If you would prefer a language that is almost Esperanto but with some bits changed (for example, perhaps you would prefer a word for "parent" from which then "father" and "mother" are derived, rather than having "mother" being derived from a basic word "father"), then what to do is not seek to "reform" Esperanto -- there have been more than enough proposals for this anyway.
You can have a look to see whether an existing reform pleases you (for example, Ido has "fixed" this particular thing with male and female) and then join that instead. Or "fork" Esperanto again and give your newly-created language a new name. But attempting to change Esperanto while keeping the name is not likely to go over well.
A more natural sentence would be "the large coffee tastes bad/terrible", or perhaps "don't get the large coffee, it's terrible". As it is, the coffee's presumed deficiency is more general than would make sense with the current sentence structure, which is an opinion or a statement of fact, as opposed to an advisory statement.
Well, as a native English (Quebec English dialect) I would never say "The large coffee is bad" I would say "The large coffee is not good" Translation conveys meaning, not grammar. One does not say "Not Good Dog!" when punishing a dog, one says "Bad Dog!", and one does not say "The coffee is bad", one says "The coffee is not good", unless of course the coffee is jumping up off the table of it's own volition and dumping itself on your head, at which point it is a very bad coffee indeed. Irrespective of the litteral meaning of the esperanto - if it's being translated, it needs to follow the idiom of the language it is being translated into.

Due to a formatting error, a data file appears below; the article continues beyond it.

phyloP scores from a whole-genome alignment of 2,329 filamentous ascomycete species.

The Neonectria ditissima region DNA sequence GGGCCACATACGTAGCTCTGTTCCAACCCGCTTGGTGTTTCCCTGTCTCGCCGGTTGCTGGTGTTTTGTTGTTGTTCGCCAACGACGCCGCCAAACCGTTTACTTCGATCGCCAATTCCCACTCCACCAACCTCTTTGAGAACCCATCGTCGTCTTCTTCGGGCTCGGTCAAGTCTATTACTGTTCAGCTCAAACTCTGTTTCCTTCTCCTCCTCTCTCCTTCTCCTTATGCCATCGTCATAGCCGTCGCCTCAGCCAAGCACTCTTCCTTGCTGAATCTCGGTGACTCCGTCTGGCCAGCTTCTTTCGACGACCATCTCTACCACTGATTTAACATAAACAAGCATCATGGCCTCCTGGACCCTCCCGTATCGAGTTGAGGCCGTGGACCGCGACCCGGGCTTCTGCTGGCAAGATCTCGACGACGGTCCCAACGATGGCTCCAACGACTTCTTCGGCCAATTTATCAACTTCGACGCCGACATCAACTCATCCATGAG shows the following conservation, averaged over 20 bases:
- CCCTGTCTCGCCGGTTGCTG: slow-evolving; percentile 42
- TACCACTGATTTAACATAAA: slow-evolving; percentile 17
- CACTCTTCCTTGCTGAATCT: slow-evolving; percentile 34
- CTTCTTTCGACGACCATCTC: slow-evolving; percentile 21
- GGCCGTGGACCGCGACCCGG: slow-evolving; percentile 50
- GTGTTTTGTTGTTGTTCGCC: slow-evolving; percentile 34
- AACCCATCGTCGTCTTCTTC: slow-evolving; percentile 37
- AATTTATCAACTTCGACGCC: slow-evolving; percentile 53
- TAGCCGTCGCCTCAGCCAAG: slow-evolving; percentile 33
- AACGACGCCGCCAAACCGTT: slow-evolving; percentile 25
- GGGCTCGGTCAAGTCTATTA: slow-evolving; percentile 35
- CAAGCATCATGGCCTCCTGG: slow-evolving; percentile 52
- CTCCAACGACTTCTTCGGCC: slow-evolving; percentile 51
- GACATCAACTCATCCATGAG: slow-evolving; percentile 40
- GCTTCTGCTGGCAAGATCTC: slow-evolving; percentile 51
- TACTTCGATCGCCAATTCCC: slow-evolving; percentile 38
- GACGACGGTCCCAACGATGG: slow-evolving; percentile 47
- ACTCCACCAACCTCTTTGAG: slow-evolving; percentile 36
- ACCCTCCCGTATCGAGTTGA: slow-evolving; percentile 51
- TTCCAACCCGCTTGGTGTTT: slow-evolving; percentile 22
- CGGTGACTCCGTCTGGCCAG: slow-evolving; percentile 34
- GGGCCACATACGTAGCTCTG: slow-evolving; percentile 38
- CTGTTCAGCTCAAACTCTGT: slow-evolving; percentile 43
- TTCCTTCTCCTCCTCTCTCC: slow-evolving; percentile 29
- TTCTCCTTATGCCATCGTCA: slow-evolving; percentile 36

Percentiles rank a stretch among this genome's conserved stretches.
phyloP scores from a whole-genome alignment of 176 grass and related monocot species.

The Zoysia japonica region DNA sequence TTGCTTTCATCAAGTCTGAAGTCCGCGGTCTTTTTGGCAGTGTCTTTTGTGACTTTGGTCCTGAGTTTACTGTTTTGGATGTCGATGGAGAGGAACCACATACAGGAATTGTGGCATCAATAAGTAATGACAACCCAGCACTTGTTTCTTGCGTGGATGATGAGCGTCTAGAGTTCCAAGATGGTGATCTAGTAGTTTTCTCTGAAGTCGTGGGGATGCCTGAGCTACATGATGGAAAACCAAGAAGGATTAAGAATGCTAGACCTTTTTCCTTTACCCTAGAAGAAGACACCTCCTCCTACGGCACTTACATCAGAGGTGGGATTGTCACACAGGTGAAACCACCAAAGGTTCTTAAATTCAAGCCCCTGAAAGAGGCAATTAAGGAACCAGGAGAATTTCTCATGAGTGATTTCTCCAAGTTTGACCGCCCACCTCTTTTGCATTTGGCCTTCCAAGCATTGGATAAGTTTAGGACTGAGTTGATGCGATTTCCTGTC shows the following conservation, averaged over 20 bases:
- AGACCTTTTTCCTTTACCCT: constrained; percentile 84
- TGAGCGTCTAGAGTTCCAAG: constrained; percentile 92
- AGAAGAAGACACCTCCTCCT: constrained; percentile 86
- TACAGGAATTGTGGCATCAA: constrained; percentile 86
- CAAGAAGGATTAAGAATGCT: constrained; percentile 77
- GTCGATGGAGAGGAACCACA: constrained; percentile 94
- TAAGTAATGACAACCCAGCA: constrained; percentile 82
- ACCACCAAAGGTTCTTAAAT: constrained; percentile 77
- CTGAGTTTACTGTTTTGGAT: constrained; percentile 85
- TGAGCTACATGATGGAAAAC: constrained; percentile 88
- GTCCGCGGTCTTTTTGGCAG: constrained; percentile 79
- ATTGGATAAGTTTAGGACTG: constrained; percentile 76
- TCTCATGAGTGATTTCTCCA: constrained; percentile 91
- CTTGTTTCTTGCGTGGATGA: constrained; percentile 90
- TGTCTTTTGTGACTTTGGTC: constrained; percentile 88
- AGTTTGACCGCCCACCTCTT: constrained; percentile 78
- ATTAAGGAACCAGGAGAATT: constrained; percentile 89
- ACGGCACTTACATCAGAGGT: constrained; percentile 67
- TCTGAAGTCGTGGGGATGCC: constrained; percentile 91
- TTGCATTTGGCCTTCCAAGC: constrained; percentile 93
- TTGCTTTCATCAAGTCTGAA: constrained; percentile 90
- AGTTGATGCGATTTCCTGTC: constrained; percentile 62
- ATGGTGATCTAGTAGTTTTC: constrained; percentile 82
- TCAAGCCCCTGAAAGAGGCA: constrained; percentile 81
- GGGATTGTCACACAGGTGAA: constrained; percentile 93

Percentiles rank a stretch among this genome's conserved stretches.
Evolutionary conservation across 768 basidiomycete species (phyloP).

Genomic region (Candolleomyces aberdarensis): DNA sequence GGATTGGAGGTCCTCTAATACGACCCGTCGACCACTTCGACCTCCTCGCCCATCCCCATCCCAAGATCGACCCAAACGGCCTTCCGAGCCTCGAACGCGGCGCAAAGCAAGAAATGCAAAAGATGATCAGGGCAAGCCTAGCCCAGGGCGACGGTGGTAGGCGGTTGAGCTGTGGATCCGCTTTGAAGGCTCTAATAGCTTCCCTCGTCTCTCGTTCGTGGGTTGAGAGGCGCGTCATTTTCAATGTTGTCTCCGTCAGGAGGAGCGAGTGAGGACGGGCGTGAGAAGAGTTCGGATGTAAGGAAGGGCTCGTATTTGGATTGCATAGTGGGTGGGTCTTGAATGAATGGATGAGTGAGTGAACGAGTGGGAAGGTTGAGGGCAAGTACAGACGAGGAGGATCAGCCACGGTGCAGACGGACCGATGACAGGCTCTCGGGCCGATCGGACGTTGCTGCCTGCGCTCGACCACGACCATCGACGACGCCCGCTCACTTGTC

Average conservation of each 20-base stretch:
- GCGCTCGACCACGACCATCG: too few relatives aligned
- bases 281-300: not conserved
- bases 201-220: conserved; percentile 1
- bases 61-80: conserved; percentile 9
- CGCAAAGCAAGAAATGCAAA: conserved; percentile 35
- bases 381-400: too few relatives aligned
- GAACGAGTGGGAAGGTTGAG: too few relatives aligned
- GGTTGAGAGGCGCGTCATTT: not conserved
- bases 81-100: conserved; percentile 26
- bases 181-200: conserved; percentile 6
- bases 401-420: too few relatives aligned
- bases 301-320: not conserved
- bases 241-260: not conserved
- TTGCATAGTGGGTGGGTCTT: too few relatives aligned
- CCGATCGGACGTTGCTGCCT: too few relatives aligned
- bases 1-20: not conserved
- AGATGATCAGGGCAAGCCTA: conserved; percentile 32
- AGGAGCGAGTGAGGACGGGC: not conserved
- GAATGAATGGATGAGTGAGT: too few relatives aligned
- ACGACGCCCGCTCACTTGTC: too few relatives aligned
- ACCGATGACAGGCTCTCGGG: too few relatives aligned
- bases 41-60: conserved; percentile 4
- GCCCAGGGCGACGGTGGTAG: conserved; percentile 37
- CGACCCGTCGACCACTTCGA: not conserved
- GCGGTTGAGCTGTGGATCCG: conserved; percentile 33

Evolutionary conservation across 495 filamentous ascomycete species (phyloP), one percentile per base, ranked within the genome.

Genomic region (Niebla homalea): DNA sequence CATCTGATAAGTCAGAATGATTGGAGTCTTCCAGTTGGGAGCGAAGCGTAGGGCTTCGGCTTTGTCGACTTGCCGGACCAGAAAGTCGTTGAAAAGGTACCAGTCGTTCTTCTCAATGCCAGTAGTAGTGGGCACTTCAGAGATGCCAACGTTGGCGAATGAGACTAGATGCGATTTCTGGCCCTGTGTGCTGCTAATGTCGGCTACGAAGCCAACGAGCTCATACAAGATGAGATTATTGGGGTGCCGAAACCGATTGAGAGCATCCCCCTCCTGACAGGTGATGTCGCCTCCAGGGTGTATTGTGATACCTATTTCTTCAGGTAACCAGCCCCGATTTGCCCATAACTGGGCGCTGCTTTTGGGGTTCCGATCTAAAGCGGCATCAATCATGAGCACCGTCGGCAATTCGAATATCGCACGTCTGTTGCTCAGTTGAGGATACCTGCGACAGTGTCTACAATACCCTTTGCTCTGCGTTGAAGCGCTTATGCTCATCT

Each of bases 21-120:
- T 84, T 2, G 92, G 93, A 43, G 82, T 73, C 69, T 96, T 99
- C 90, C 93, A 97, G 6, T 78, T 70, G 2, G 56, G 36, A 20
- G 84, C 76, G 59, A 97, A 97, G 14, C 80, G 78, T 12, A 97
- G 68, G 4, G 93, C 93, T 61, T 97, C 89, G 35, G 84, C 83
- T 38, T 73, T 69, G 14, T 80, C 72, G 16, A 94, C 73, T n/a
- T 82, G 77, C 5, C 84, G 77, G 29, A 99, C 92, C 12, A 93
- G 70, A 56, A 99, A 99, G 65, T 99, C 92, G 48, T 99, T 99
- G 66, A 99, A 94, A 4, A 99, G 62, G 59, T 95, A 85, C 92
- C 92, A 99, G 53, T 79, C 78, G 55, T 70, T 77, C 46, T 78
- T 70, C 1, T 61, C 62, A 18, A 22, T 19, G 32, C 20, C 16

I'm not sure why using "the" for "la" should be painful - if it really is painful, you'll have a problem with Esperanto, because "la" in Esperanto means "the" in English.
Anyway, "a big coffee" and "the big coffee" are not the same. Imagine two people going into a cafe. They order one big cup of coffee, and one small. The small coffee is fine, but the person with the big coffee takes a sip, and finds the coffee has a strange taste. He wouldn't say to the waitress, "A big coffee is bad." That would imply that any large coffee was bad. Rather, he'd say, "The big coffee is bad."
But apart from all that, the Esperanto we were given to translate was, "LA granda kafo estas malbona." If the meaning had been, "A bad coffee is bad", the Esperanto would have been, "Granda kafo estas malbona".
I hope that makes sense.
3 reasons: First, the Esperanto sentence starts with "La" which means "The", so it means "The large coffee". Second, you put "coffe" instead of "coffee". Thirdly, "is not good" is "ne estas bona", not "malbona" which means "bad". I hope that helps.